felis_ultharus: The Pardoner from the Canterbury Tales (Default)
I've worked overtime the last two weeks at my main job and my occasional moonlighting job, so I've been largely absent from the internet. I haven't even signed on to Facebook in a week.

Yesterday, I took a day to just relax. I worked on my second novel -- I'll be finished version one today, but at 50 pages (100 novel-sized pages) much too short, and there's a lot that can be expanded upon.

I also played Persona 3. I'm far from finished it, but some initial thoughts:

  • The main character is an emo kid who gains his powers by shooting himself in the head repeatedly. In other words, it's basically the band Franz Ferdinand done as a video game.

  • The combat system is based on Jungian psychoanalysis. Which is as surreal as it sounds, but it really works, and I'm just glad it's not based on Freudian psychoanalysis. I'm not sure what that would mean, though I imagine the swords and guns would be very big.

  • You build up your personae to fight the shadows through social interaction in daily life. This includes a friendship simulator that's a close cousin of the dating sims that are popular in Japan, but never make it out here. And it's good as far as it goes -- it seems to be teaching the younger portion of the audience how to be a supportive friend without encouraging your friends in self-destructive or outright stupid behaviour -- but I'm not sure I'd want kids taking away life lessons from a game in which you repeatedly shoot yourself in the head.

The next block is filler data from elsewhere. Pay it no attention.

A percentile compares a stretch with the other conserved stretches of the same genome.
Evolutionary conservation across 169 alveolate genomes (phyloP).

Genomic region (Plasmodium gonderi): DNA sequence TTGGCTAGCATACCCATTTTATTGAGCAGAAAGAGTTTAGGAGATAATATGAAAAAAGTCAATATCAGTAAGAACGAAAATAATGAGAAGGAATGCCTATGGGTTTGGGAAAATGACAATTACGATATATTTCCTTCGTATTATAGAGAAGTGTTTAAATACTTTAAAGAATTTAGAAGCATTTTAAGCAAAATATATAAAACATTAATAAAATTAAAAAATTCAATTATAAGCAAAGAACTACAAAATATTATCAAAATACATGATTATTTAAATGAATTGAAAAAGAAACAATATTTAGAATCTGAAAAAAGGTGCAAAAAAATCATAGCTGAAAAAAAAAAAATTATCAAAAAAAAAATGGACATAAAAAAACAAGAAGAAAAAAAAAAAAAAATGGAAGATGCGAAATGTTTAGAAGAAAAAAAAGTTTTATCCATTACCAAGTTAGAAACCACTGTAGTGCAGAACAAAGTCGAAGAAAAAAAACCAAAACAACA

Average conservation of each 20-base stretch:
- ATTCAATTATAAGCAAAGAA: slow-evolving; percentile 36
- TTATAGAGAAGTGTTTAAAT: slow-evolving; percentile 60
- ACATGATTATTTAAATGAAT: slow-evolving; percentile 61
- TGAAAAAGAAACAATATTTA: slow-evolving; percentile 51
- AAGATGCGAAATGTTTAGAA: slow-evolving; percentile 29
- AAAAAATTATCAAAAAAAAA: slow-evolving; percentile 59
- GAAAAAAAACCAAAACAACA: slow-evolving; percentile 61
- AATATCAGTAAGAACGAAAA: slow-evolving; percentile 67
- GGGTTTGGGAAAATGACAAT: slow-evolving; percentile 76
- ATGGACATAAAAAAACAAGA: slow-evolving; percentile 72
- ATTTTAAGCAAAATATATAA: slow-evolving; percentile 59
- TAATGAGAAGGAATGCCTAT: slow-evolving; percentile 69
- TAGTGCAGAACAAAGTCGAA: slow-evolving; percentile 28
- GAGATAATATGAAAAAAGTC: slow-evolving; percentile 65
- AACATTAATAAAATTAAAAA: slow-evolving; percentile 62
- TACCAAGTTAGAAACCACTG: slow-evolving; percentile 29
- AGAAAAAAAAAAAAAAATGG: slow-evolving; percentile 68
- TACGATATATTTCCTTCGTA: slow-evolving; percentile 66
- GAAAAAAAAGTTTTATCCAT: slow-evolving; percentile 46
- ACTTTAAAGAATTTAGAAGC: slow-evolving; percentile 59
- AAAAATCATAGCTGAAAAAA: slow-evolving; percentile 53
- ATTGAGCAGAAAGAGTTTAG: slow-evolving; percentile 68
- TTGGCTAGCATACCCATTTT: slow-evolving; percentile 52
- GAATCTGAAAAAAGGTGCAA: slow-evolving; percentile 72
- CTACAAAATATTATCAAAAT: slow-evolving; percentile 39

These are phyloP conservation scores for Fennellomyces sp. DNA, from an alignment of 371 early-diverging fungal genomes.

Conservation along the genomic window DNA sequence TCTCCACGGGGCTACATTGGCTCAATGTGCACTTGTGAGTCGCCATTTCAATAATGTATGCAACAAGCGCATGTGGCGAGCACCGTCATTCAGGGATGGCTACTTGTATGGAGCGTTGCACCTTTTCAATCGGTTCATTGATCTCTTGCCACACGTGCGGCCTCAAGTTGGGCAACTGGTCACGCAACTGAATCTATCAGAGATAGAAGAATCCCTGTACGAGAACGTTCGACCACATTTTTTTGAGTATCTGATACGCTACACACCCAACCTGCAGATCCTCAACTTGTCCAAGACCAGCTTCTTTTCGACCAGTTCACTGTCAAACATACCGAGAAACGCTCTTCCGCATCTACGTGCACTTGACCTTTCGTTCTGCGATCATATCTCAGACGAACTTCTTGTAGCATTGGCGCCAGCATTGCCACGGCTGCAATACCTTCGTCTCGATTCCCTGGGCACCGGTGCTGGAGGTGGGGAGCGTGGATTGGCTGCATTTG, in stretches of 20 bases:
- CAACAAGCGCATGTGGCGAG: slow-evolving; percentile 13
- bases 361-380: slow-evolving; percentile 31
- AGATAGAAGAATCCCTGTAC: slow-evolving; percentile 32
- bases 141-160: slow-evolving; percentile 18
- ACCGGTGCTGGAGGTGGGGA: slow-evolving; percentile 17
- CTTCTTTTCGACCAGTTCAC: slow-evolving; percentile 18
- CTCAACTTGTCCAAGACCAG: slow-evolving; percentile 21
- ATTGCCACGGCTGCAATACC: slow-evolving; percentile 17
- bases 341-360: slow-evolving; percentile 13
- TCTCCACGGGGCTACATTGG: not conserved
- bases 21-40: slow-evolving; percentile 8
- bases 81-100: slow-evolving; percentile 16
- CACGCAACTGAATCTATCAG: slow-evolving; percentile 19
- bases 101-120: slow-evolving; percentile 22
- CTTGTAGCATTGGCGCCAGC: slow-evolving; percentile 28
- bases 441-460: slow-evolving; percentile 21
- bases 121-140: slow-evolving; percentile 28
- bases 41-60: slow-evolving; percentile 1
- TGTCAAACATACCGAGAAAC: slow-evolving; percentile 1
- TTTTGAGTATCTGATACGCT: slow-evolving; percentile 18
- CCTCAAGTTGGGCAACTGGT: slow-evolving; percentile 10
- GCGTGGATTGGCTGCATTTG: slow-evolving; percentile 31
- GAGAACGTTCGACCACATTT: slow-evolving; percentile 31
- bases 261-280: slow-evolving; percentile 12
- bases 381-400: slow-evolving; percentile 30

• At night, the main character's school transforms into a nightmare tower that spews hellspawn and becomes the site of some truly horrific violence. In other words, a pretty standard high school experience, except for the "at night" part.

  • In many ways, it's a wonderful throwback to the old Sierra games, where conversation and intelligence -- rather than button-mashing -- determined victory. We rarely make games like that in North America now. I also appreciate the turn-based combat. It's an excellent game so far, and I'm really enjoying it.
Today I'm going to work on getting this apartment clean. I've been pretty lazy about it for the last few weeks, but seeing as I goofed off yesterday, I really have no excuse.